Median holds the message

Aspiring journalists must learn to ask probing questions of digital data as well as people, recommends Louise Byrne

September 13, 2012

The digital revolution has led to significant changes in news reporting. One is the use of social media as a tool for gathering and disseminating information, and another is the mining of data for stories.

Data journalism is hardly new. As early as the mid-1800s, Florence Nightingale used statistics to explain conditions in the British Army. But in the past decade, the rise of personal computers and an increase in open data policies - particularly by governments - has made it possible to access and manipulate huge datasets in the hunt for discrepancies and information of public interest.

Ask any serious news editor what skills they would like to see in a new recruit and you are likely to be told that, along with the fundamentals of how to spot a story, how to verify it and how to communicate it effectively and legally, a knowledge of data journalism skills is a definite advantage. And if those skills are well developed, eager young journalists may find their way straight into the investigations team.

Why is it, then, that most universities have been slow to teach these skills in sufficient depth to their journalism undergraduates? In the past year, the Centre for Investigative Journalism, a non-profit organisation with a strong reputation in data journalism training, sent out an email to nearly 20 university journalism departments in the UK offering workshops in data journalism training and got not a single reply. This would seem to reflect an ambivalence towards teaching these skills - one that isn't always shared by students, some of whom pay their own way to attend the centre's summer school and training workshops.

While some universities do teach the basic concepts and tools, it seems clear that adopting a more robust teaching of data journalism, or even basic statistics, would not only better meet industry needs in the new digital era, but boost the depth and status of university journalism courses. Without such skills, the MPs' expenses scandal would not have been unearthed, and the journalism that resulted from the WikiLeaks releases on Afghanistan and Iraq would not have been possible.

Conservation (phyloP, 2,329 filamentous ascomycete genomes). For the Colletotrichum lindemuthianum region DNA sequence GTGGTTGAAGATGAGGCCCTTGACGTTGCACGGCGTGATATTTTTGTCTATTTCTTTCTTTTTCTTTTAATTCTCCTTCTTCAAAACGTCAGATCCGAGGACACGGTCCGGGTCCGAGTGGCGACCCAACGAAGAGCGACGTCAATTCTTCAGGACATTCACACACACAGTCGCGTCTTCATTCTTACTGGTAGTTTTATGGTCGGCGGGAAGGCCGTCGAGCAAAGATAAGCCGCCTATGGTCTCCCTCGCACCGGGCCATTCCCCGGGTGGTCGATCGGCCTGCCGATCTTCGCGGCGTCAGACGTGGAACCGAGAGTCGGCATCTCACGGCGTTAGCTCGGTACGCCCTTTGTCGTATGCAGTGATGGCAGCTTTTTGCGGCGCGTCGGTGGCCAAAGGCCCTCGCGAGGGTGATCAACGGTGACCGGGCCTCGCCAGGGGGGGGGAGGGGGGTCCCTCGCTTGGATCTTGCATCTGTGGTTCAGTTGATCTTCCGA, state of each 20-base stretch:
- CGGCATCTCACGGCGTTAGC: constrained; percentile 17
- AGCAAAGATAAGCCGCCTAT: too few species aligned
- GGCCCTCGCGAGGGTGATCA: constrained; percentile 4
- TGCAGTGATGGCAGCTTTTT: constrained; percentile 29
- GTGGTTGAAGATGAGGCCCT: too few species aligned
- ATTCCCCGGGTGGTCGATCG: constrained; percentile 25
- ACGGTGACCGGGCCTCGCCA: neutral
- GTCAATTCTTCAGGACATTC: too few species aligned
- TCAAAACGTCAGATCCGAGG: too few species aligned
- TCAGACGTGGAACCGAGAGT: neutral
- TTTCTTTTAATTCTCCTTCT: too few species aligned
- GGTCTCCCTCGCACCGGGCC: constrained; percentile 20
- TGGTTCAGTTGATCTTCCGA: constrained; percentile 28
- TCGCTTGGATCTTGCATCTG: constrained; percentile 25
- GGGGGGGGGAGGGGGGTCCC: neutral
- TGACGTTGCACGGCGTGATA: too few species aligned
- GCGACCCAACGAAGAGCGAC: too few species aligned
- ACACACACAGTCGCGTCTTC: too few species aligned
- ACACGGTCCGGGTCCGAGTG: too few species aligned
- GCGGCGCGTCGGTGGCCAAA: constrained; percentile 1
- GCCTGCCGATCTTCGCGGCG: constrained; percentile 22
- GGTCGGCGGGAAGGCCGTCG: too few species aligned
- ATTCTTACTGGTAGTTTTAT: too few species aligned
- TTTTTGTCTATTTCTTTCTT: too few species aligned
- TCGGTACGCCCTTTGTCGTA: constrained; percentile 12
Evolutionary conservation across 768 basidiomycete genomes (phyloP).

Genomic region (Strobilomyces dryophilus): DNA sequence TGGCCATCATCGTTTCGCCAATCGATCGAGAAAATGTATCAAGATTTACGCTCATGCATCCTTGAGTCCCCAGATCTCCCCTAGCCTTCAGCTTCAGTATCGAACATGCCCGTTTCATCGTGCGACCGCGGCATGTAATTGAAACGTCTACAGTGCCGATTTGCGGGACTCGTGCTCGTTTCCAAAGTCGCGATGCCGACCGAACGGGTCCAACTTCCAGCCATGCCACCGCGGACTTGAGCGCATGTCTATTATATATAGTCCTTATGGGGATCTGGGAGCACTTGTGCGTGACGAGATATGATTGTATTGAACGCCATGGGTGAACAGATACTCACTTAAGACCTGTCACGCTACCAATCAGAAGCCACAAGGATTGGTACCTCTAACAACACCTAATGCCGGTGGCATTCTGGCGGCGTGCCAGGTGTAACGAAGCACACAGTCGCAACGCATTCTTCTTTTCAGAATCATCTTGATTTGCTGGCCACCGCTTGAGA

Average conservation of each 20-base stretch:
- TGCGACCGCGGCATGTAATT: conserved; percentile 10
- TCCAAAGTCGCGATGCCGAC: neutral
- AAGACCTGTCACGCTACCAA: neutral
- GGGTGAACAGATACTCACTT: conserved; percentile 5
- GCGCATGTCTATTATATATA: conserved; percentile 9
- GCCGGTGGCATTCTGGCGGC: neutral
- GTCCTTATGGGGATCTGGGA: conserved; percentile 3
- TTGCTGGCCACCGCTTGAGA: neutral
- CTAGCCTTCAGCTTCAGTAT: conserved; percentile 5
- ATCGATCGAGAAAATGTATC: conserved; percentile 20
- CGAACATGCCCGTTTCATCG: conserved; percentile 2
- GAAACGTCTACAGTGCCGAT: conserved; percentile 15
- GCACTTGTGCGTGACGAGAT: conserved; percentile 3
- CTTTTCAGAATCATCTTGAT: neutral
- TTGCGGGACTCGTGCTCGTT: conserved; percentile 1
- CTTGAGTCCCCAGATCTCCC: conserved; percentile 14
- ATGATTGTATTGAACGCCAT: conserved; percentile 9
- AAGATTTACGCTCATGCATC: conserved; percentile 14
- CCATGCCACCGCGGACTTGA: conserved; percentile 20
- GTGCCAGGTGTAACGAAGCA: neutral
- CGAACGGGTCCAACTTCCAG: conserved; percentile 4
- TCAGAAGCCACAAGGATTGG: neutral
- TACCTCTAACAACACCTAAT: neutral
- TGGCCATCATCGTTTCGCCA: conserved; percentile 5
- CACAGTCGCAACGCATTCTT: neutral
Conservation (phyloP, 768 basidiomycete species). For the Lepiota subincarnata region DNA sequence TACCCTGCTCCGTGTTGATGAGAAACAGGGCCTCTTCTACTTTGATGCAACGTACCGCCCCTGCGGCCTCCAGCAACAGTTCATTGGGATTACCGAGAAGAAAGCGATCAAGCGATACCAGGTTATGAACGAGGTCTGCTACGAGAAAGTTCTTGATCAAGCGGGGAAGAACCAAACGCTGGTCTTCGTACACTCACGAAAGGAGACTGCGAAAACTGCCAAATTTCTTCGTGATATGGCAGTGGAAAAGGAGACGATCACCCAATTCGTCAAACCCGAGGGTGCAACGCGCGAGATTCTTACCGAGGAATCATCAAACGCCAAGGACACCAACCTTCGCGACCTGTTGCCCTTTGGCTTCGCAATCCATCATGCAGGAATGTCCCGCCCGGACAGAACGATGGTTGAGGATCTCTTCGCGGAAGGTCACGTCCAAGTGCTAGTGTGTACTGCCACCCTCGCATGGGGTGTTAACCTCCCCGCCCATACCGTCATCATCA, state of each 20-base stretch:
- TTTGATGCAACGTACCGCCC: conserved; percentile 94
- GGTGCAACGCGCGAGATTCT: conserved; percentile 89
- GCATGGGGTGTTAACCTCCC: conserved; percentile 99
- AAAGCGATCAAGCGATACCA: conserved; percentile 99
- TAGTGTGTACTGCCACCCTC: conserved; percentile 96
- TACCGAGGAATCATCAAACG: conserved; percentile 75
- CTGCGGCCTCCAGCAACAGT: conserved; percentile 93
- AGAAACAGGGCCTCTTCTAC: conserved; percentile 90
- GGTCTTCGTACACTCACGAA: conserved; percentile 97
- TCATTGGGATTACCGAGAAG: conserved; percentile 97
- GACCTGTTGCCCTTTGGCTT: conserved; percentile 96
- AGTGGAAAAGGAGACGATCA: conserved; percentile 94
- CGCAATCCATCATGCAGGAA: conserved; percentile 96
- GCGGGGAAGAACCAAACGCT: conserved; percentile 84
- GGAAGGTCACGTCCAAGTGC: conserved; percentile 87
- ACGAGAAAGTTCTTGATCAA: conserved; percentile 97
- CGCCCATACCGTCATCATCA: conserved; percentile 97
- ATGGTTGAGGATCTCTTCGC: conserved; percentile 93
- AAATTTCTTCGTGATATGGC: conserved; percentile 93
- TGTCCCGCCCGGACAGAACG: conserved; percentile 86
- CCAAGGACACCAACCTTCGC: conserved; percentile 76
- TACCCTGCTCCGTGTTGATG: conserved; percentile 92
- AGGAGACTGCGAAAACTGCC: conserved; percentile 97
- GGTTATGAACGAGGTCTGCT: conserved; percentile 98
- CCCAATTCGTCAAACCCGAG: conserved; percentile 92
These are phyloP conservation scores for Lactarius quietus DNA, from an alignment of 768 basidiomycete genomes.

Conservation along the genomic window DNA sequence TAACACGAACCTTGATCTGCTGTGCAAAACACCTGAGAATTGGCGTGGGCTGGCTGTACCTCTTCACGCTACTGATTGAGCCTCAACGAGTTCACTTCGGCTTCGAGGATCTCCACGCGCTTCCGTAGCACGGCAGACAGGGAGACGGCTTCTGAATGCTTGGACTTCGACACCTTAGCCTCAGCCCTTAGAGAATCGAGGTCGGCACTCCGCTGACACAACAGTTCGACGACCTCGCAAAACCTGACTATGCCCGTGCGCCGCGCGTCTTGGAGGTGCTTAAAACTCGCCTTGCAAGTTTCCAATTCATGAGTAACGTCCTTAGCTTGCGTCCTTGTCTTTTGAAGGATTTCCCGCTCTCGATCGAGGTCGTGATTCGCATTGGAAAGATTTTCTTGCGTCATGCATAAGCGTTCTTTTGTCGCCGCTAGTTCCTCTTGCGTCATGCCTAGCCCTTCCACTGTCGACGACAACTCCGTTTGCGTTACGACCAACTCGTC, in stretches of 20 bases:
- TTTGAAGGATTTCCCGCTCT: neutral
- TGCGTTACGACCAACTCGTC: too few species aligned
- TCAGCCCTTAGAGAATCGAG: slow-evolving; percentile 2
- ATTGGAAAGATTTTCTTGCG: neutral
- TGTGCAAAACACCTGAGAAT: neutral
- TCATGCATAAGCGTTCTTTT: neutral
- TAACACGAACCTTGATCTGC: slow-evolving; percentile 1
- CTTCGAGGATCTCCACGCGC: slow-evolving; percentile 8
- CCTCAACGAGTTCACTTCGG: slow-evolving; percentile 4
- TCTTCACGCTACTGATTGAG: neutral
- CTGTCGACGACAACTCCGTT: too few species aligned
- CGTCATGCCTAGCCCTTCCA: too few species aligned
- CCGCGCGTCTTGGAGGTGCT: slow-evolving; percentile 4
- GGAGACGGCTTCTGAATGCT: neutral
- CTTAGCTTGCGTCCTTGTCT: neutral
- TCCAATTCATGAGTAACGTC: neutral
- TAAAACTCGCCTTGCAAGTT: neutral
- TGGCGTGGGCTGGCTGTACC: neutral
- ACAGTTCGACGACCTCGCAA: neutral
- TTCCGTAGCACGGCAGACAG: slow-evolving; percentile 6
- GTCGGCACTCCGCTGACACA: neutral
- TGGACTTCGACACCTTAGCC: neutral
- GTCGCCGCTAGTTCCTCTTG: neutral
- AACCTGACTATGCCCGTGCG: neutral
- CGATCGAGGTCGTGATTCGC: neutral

Julian Champkin, editor of Significance, a magazine that aims to make topics of statistical interest more accessible, ascribes the lack of data analysis training to a classic divide between arts and sciences in universities. Journalism is about communicating, and both journalism lecturers and students tend to be humanities-orientated. Many are not highly literate in maths or basic statistics. Champkin argues that university journalism courses could start by teaching an understanding of terms such as mean, median and standard deviation.

But as Paul Bradshaw, leader of the MA in online journalism at Birmingham City University and one of the sector's most data-literate journalists and journalism lecturers, points out that, even if journalism lecturers are literate in basic statistics, they must also be able to teach students how to manage a spreadsheet and other data software programs. Most journalism lecturers are teaching after a career in the industry that ended before the latest developments in digital data analysis and data visualisation.

There is greater scope for teaching data analysis in the small but growing number of joint honours degrees incorporating a science subject with journalism, and some MAs also now offer journalism with science or financial affairs, but otherwise journalism degrees tend to be arts-only affairs.

Some lecturers point out that data journalism is not for every student, and argue that it is better to teach just the basics. There is also evidence that students are often more concerned about learning the softer skills: managing projects, dealing with people and how to ask questions.

But there is no doubt that data analysis training is essential for those who want to contribute to the growing number of daily news stories that are the result of "looking at the data".

David Donald, data editor at the Center for Public Integrity in Washington DC, says that journalists covering the finances of a city council who cannot interpret the data are handing over control of the story - and in his view, that almost amounts to malpractice.

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